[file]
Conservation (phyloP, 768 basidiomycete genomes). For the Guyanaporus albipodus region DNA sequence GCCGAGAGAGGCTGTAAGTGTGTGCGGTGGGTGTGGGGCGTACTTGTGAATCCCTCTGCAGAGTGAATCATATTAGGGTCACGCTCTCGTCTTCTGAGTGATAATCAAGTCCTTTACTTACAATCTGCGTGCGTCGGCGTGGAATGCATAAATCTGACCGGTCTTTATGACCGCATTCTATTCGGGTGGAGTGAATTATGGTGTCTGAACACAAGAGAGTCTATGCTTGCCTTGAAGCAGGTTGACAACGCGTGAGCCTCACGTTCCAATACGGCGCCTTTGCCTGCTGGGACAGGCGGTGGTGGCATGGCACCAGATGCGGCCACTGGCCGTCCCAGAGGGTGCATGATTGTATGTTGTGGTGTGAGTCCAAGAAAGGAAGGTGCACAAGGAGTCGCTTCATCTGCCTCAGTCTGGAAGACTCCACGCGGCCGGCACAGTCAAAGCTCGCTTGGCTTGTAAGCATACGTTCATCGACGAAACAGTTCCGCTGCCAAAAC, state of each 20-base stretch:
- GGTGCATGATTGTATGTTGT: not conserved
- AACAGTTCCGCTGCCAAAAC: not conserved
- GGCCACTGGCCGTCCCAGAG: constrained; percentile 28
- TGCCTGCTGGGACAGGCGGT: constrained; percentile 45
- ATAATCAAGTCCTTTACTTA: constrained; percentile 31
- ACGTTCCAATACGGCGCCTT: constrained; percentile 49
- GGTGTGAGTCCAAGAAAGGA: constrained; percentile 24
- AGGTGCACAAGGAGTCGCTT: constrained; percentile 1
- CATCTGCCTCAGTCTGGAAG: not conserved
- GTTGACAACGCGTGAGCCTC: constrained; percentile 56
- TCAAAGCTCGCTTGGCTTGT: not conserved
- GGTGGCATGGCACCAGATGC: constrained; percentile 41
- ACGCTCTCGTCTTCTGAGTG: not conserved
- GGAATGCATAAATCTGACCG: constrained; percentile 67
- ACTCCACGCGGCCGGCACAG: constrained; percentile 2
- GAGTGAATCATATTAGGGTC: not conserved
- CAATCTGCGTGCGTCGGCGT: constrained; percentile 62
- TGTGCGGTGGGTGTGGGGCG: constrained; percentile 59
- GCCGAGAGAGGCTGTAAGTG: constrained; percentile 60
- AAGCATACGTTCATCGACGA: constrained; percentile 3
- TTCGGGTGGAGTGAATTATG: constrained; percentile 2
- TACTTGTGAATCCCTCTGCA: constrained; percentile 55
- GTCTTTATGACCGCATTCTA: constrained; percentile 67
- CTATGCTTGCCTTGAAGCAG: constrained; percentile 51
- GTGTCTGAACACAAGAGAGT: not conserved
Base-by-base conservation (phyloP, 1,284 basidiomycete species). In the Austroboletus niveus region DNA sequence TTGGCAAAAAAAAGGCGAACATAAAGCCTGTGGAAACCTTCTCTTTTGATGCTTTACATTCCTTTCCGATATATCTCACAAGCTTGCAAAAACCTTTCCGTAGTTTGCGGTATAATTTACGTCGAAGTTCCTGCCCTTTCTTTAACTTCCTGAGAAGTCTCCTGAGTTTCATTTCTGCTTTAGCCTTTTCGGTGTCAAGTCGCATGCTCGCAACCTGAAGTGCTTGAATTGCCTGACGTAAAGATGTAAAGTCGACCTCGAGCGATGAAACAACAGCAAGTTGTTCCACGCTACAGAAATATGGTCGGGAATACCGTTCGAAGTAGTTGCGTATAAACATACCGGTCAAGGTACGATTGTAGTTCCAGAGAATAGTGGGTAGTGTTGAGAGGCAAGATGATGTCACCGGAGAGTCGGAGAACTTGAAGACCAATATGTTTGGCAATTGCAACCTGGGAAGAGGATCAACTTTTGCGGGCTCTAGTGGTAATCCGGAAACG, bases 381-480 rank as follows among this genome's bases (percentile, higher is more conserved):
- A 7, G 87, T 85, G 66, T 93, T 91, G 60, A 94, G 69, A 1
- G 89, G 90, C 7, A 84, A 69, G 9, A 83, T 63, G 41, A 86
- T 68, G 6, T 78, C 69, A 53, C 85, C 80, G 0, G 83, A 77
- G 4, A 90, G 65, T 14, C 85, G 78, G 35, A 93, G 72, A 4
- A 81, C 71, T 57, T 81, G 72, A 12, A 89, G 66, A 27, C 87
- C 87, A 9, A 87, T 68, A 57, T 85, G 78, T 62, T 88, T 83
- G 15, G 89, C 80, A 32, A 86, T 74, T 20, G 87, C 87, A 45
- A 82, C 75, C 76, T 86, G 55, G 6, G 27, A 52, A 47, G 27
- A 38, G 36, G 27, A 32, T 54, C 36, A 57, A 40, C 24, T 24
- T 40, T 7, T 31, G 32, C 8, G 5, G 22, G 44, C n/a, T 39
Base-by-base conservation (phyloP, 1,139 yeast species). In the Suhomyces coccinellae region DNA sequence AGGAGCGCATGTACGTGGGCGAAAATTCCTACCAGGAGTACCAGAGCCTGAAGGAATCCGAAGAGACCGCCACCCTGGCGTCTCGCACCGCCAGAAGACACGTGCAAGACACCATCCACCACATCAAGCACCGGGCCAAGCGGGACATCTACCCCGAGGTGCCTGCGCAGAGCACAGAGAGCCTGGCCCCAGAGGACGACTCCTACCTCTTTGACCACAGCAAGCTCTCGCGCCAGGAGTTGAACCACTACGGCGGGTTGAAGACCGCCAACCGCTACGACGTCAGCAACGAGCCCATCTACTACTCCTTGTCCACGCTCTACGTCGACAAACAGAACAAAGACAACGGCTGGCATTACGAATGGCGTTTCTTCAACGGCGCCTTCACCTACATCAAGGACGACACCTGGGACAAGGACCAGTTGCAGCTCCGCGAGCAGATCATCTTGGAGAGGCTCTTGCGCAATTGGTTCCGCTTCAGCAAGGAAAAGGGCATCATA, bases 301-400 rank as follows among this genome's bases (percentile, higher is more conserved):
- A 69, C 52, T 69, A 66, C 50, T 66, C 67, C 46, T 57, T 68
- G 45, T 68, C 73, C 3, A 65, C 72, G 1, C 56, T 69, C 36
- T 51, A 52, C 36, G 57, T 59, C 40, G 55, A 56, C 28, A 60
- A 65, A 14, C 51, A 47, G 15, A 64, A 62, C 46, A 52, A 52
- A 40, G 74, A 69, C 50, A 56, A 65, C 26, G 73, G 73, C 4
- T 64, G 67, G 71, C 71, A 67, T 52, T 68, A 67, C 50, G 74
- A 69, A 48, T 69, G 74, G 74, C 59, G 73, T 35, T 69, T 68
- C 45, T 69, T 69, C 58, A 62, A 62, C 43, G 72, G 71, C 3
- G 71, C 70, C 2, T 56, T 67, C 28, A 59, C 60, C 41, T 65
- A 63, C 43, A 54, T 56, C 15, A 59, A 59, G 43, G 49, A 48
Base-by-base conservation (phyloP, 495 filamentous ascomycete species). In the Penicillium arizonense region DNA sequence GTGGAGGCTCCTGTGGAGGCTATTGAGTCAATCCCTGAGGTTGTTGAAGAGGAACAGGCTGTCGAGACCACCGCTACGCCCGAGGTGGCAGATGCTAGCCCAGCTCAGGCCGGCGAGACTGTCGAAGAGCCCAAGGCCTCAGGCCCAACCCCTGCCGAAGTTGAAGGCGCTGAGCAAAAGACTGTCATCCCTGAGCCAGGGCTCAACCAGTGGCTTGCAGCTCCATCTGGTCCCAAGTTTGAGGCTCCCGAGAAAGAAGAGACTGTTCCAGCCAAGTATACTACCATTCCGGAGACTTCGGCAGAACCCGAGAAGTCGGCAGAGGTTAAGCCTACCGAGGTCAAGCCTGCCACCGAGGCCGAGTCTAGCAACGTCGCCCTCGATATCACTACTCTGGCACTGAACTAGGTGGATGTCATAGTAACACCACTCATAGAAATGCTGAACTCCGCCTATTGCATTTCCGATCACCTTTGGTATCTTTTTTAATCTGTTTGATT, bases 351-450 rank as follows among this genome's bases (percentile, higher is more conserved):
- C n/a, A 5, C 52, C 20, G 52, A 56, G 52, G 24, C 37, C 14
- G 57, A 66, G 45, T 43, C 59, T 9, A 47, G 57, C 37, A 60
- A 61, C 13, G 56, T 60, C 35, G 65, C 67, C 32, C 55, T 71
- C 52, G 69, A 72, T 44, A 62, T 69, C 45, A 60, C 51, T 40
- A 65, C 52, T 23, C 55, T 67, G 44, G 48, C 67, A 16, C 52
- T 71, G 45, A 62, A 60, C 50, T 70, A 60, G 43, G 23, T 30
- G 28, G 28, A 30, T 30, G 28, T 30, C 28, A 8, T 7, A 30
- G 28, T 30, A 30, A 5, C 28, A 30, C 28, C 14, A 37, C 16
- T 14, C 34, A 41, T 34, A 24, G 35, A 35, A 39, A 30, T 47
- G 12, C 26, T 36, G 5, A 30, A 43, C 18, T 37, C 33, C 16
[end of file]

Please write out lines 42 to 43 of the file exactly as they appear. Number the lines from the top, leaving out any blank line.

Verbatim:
- A 65, A 14, C 51, A 47, G 15, A 64, A 62, C 46, A 52, A 52
- A 40, G 74, A 69, C 50, A 56, A 65, C 26, G 73, G 73, C 4